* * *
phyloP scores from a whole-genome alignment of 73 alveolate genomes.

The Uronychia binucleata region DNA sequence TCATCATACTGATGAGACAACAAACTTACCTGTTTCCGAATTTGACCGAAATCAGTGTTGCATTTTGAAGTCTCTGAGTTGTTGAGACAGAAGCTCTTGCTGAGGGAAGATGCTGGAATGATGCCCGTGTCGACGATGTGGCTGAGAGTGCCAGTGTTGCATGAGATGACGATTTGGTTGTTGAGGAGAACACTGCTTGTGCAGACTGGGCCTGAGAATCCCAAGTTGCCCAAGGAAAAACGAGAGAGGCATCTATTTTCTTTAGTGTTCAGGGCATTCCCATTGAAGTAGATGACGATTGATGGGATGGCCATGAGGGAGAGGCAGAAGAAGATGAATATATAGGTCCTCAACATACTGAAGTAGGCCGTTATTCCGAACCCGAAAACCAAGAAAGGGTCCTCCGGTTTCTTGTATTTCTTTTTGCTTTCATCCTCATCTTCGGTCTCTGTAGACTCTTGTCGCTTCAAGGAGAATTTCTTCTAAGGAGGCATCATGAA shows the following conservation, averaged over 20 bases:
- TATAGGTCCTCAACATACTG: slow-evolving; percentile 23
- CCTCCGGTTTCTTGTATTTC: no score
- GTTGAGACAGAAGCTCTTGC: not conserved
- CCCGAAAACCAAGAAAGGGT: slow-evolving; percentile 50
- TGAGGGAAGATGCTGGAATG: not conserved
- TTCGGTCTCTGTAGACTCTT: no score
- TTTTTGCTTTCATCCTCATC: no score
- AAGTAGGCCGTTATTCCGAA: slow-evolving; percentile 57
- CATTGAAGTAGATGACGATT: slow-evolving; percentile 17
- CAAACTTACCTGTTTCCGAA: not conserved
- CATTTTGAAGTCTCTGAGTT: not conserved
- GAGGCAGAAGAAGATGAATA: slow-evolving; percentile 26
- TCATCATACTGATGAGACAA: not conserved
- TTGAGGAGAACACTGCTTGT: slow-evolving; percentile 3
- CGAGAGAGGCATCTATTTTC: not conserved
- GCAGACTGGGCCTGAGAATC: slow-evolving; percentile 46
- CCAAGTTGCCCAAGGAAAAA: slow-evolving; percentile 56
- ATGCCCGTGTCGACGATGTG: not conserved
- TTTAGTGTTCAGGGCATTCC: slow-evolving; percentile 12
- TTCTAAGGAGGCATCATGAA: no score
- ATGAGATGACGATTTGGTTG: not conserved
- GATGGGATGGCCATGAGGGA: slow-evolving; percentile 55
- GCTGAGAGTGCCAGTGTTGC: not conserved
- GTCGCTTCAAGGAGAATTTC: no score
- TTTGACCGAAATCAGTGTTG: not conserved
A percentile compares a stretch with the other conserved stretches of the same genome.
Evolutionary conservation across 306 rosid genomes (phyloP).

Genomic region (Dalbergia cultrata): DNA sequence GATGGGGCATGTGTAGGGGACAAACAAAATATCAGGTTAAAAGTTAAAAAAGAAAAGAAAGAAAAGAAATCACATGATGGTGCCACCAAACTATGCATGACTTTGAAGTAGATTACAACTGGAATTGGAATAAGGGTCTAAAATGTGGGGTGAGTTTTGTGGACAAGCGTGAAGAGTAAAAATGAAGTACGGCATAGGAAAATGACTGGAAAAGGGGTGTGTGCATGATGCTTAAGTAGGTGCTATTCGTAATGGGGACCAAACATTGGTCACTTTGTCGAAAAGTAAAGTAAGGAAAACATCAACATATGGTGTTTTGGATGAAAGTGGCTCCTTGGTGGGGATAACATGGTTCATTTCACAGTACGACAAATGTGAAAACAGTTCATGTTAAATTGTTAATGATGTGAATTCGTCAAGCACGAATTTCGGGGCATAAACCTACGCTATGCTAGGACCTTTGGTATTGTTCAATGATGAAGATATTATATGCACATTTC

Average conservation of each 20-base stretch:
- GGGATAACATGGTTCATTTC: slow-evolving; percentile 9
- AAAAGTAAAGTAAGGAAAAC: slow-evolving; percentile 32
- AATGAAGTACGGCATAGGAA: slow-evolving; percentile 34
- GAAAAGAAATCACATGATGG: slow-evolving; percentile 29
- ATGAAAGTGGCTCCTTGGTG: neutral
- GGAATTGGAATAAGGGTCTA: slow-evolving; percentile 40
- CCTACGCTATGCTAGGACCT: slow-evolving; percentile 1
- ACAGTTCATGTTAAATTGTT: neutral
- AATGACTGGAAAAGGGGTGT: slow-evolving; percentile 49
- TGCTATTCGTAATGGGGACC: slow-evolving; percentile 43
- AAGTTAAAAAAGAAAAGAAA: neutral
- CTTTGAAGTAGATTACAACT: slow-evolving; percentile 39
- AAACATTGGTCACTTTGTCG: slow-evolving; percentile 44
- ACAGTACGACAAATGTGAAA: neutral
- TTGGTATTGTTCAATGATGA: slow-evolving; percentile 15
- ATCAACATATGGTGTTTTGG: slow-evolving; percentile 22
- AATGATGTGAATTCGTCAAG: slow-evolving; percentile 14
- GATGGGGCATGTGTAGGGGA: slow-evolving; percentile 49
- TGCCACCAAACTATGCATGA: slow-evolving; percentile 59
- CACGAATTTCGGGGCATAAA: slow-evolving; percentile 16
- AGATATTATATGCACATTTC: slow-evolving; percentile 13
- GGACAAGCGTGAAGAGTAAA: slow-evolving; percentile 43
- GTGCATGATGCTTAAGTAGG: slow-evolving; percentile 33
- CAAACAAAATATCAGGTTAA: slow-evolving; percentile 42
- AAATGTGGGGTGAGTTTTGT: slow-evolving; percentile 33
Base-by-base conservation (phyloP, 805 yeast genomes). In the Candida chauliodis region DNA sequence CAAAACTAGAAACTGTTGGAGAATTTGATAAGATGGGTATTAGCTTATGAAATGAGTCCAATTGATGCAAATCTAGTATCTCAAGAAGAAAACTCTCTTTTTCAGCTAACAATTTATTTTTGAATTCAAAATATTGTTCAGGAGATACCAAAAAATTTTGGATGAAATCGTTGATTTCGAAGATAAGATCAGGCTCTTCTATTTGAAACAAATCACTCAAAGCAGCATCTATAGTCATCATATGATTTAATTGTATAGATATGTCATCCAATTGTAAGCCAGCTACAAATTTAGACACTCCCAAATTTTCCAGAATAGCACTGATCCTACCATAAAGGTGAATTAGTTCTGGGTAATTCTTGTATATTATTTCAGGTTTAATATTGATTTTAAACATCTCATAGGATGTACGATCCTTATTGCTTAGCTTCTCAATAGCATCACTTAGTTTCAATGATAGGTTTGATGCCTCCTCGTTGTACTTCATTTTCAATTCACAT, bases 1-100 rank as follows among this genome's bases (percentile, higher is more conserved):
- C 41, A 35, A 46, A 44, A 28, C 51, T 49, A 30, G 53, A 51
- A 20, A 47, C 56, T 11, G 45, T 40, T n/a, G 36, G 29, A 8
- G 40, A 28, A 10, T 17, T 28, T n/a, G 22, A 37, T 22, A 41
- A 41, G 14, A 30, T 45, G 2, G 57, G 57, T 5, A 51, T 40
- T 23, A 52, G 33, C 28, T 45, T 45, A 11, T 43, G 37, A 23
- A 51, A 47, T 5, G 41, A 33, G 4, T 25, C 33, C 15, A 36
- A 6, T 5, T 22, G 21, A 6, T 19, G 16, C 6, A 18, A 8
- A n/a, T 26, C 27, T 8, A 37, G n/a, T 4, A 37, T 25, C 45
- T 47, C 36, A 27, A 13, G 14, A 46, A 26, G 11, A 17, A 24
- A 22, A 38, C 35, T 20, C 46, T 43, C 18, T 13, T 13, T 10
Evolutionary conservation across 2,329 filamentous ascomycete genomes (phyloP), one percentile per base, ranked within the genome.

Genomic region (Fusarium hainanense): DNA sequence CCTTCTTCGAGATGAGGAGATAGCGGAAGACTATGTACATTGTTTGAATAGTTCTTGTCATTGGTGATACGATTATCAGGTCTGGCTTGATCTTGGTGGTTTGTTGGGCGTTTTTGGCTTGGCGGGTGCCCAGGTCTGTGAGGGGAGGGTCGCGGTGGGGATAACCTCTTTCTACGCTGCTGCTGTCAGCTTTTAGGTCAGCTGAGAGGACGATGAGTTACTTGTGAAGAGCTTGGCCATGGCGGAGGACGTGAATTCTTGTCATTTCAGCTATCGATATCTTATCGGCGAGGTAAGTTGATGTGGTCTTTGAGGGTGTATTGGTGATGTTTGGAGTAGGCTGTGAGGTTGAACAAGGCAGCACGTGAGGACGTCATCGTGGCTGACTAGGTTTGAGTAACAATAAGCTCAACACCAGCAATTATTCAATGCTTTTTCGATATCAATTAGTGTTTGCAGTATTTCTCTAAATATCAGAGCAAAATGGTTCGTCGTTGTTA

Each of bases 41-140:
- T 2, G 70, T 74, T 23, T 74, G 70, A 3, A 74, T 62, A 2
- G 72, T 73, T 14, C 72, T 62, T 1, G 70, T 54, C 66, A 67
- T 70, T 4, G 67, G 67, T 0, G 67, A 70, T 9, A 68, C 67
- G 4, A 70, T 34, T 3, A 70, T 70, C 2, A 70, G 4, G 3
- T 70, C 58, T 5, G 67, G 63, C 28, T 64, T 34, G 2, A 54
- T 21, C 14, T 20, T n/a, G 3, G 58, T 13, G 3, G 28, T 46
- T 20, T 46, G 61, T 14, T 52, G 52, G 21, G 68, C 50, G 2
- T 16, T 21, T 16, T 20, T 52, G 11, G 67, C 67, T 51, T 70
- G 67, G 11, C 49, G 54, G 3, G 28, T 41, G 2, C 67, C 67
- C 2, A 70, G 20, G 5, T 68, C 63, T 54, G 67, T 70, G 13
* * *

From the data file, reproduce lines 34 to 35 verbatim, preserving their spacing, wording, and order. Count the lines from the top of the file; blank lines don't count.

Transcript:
- AATGAAGTACGGCATAGGAA: slow-evolving; percentile 34
- GAAAAGAAATCACATGATGG: slow-evolving; percentile 29